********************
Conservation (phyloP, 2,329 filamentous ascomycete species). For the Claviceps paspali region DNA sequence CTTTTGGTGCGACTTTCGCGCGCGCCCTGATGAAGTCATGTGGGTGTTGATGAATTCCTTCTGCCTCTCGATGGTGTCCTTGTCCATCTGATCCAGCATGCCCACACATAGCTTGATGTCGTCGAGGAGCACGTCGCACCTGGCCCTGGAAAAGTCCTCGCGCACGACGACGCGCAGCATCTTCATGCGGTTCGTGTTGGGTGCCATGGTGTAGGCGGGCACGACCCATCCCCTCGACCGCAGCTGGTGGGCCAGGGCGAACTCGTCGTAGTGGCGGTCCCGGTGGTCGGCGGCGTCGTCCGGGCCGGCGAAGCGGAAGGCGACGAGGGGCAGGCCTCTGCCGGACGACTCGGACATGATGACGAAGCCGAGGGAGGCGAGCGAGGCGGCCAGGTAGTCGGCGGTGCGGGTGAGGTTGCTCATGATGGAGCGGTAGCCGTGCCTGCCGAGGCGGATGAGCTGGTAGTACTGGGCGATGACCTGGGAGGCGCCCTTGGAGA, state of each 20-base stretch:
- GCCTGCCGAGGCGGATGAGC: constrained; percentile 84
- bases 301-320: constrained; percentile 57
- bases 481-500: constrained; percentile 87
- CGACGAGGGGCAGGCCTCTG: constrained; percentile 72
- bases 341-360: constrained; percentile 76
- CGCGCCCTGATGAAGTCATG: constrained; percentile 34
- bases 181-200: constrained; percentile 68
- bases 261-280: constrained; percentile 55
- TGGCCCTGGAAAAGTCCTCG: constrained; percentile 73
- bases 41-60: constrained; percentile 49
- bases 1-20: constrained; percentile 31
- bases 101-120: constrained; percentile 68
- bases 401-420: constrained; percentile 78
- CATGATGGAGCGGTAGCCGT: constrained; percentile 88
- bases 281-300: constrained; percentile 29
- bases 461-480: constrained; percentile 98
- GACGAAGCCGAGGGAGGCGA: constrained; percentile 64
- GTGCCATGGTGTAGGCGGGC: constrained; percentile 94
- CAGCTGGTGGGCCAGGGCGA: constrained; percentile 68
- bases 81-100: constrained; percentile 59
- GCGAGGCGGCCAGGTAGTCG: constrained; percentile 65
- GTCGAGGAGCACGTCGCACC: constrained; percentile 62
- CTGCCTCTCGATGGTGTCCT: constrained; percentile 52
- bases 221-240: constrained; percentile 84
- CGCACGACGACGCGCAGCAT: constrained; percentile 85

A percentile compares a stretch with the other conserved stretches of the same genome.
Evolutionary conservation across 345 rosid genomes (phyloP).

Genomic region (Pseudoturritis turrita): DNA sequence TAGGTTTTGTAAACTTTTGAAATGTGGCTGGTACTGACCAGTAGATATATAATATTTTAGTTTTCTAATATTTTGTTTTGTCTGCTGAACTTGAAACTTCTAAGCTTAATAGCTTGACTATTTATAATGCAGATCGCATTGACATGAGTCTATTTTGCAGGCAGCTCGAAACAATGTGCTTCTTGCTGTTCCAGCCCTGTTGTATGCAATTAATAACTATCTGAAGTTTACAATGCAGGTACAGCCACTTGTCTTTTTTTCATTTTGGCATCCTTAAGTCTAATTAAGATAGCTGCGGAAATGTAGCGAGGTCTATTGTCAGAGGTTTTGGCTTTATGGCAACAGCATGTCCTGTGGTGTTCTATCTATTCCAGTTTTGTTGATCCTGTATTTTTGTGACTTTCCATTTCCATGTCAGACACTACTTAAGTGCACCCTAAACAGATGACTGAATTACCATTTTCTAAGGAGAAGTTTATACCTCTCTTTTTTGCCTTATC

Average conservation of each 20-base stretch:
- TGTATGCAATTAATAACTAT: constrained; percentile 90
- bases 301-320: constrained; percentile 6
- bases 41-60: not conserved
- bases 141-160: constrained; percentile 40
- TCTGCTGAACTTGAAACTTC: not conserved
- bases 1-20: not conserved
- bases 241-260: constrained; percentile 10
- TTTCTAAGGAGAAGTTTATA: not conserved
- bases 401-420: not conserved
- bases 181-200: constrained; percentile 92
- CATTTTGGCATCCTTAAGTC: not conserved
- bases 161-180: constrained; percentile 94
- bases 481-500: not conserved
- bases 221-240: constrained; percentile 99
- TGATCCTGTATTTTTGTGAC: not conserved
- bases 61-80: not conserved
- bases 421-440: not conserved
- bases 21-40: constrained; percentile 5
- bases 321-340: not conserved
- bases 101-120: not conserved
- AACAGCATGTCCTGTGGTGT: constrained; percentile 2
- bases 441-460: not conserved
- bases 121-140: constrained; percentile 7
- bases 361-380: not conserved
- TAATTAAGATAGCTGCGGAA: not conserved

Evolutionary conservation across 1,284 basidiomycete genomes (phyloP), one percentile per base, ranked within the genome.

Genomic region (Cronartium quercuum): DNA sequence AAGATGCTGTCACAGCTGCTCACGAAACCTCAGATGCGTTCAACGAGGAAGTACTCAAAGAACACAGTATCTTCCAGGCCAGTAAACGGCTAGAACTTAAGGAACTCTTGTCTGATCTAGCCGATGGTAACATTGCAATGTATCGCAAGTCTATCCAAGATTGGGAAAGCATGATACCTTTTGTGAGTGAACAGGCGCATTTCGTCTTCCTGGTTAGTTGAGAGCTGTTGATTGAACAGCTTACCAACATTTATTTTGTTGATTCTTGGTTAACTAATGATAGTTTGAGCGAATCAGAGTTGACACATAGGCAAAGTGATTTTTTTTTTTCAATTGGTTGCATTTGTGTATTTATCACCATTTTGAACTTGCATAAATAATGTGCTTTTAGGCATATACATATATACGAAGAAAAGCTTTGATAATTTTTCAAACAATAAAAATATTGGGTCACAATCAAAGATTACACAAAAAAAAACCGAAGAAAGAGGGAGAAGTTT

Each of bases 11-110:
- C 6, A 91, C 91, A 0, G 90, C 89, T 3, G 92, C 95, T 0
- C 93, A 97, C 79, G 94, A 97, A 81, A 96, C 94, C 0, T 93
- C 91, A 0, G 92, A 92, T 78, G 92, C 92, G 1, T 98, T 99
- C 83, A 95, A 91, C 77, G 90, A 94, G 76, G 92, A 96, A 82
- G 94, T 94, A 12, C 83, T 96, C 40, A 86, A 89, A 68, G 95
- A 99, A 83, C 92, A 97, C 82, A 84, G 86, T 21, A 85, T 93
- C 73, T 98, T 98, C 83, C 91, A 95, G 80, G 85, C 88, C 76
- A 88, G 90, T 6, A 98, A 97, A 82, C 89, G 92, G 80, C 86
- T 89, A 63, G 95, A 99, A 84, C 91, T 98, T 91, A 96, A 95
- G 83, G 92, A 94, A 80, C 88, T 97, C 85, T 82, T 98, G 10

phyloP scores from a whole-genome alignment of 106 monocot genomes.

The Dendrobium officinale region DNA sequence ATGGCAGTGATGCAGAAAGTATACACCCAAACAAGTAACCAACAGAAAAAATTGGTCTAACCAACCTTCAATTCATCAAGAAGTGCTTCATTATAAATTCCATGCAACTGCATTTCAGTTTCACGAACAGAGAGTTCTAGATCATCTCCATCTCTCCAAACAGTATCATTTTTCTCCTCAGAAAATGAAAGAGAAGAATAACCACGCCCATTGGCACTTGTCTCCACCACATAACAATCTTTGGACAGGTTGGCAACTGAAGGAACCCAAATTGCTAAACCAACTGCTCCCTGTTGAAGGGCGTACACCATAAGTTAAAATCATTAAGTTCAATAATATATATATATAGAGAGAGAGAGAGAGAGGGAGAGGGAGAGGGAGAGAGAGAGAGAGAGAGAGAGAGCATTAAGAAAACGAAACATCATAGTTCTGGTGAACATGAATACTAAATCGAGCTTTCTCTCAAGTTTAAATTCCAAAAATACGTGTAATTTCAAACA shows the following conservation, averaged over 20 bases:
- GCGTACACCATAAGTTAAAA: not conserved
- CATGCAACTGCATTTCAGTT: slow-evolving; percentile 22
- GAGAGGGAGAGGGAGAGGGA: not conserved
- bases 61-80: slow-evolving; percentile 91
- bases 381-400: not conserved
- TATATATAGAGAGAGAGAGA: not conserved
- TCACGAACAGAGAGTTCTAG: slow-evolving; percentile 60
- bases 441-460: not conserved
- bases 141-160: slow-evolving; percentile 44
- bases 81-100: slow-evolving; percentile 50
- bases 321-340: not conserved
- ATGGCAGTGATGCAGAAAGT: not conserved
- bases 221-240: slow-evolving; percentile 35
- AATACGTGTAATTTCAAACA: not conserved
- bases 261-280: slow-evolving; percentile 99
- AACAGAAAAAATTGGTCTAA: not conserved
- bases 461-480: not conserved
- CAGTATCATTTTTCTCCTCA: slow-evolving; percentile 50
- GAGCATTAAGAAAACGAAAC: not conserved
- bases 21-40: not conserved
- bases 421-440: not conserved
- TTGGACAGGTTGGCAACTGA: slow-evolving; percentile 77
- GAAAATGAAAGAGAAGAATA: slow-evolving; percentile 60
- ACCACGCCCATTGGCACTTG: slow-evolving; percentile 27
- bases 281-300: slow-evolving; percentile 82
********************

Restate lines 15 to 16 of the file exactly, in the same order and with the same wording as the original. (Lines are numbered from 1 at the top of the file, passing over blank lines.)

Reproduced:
- CATGATGGAGCGGTAGCCGT: constrained; percentile 88
- bases 281-300: constrained; percentile 29